There is also a war between David and Hadadezer and other kings of Syria mentioned in 2 Samuel 10; and the commentators all admit that that war, in which David defeated these kings when they came to the help of the Ammonites, is connected with the war mentioned in the present chapter. But the connection is generally supposed to be this, that the first of David's Aramaean wars is given in 2 Samuel 8, the second in 2 Samuel 10; for no other reason, however, than because 2 Samuel 10 stands after 2 Samuel 8. This view is decidedly an erroneous one. According to the chapter before us, the war mentioned there terminated in the complete subjugation of the Aramaean kings and kingdoms. Aram became subject to David, paying tribute (2 Samuel 8:6). Now, though the revolt of subjugated nations from their conquerors is by no means a rare thing in history, and therefore it is perfectly conceivable in itself that the Aramaeans should have fallen away from David when he was involved in the war with the Ammonites, and should have gone to the help of the Ammonites, such an assumption is precluded by the fact that there is nothing in 2 Samuel 10 about any falling away or revolt of the Aramaeans from David; but, on the contrary, these tribes appear to be still entirely independent of David, and to be hired by the Ammonites to fight against him. But what is absolutely decisive against this assumption, is the fact that the number of Aramaeans killed in the two wars is precisely the same (compare 2 Samuel 8:4 with 2 Samuel 10:18): so that it may safely be inferred, not only that the war mentioned in 2 Samuel 10, in which the Aramaeans who had come to the help of the Ammonites were smitten by David, was the very same as the Aramaean war mentioned in 2 Samuel 8, but of which the result only is given; but also that all the wars which David waged with the Aramaeans, like his war with Edom (2 Samuel 8:13.), arose out of the Ammonitish war (2 Samuel 10), and the fact that the Ammonites enlisted the help of the kings of Aram against David (2 Samuel 10:6). We also obtain from 2 Samuel 10 an explanation of the expression "as he went to restore his power (Eng. Ver. 'recover his border') at the river," since it is stated there that Hadadezer was defeated by Joab the first time, and that, after sustaining this defeat, he called the Aramaeans on the other side of the Euphrates to his assistance, that he might continue the war against Israel with renewed vigour (2 Samuel 10:13, 2 Samuel 10:15.). The power of Hadadezer had no doubt been crippled by his first defeat; and in order to restore it, he procured auxiliary troops from Mesopotamia with which to attack David, but he was defeated a second time, and obliged to submit to him (2 Samuel 10:17-18). In this second engagement "David took from him (i.e., captured) seventeen hundred horse-soldiers and twenty thousand foot" (2 Samuel 8:4, compare 2 Samuel 10:18). This decisive battle took place, according to 1 Chronicles 18:3, in the neighbourhood of Hamath, i.e., Epiphania on the Orontes (see at Numbers 13:21, and Genesis 10:18), or, according to 2 Samuel 10:18 of this book, at Helam, - a difference which may easily be reconciled by the simple assumption that the unknown Helam was somewhere near to Hamath. Instead of 1700 horse-soldiers, we find in the Chronicles (1 Chronicles 18:4) 1000 chariots and 7000 horsemen. Consequently the word receb has no doubt dropped out after אלף in the text before us, and the numeral denoting a thousand has been confounded with the one used to denote a hundred; for in the plains of Syria seven thousand horsemen would be a much juster proportion to twenty thousand foot than seventeen hundred. (For further remarks, see at 2 Samuel 10:18.) "And David lamed all the cavalry," i.e., he made the war-chariots and cavalry perfectly useless by laming the horses (see at Joshua 11:6, Joshua 11:9), - "and only left a hundred horses." The word receb in these clauses signifies the war-horses generally, - not merely the carriage-horses, but the riding-horses as well, - as the meaning cavalry is placed beyond all doubt by Isaiah 21:7, and it can hardly be imagined that David would have spared the riding-horses.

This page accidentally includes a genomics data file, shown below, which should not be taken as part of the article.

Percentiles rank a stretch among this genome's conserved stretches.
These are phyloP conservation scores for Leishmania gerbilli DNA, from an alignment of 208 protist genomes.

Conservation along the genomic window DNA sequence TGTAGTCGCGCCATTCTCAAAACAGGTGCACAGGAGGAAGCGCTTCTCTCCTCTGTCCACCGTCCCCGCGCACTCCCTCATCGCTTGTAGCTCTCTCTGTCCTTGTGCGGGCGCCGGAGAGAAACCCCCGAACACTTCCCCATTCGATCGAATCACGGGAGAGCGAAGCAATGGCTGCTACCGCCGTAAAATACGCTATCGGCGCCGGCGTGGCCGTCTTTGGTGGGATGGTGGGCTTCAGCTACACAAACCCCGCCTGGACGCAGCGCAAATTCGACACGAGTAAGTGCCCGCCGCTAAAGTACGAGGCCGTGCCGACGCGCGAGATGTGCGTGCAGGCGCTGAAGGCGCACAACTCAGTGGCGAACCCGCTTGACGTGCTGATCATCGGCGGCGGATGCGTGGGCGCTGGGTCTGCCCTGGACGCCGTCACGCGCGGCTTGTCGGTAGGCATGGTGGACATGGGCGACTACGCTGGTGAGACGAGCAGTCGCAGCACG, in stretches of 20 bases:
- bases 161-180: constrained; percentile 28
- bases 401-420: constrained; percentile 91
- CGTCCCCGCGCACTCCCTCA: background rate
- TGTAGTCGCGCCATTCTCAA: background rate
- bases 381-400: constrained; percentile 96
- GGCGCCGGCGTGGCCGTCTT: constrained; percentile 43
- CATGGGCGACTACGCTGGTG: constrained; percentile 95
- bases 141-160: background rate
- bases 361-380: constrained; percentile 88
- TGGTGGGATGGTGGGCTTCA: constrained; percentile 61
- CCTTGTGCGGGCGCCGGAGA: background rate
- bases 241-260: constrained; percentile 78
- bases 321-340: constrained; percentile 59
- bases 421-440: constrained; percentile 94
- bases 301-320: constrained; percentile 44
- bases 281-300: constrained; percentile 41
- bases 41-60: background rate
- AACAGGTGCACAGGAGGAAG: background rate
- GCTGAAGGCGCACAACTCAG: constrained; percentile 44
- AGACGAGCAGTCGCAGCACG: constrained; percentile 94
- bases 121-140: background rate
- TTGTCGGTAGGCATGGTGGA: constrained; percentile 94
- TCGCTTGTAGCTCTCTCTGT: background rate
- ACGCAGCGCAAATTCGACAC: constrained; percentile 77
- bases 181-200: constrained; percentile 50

2 Samuel 8:9 Parallel Commentaries

Treasury of Scripture Knowledge

Toi

1 Chronicles 18:9 Now when Tou king of Hamath heard how David had smitten all the host of Hadarezer king of Zobah;

Tou
Hamath

Amos 6:2 Pass you to Calneh, and see; and from there go you to Hamath the great: then go down to Gath of the Philistines...

Cross References
2 Samuel 8:10
Toi sent his son Joram to King David, to ask about his health and to bless him because he had fought against Hadadezer and defeated him, for Hadadezer had often been at war with Toi. And Joram brought with him articles of silver, of gold, and of bronze.

1 Kings 8:65
So Solomon held the feast at that time, and all Israel with him, a great assembly, from Lebo-hamath to the Brook of Egypt, before the LORD our God, seven days.

2 Chronicles 8:4
He built Tadmor in the wilderness and all the store cities that he built in Hamath.

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ESV Text Edition: 2016. The Holy Bible, English Standard Version® copyright © 2001 by Crossway Bibles, a publishing ministry of Good News Publishers.
2 Samuel 8:8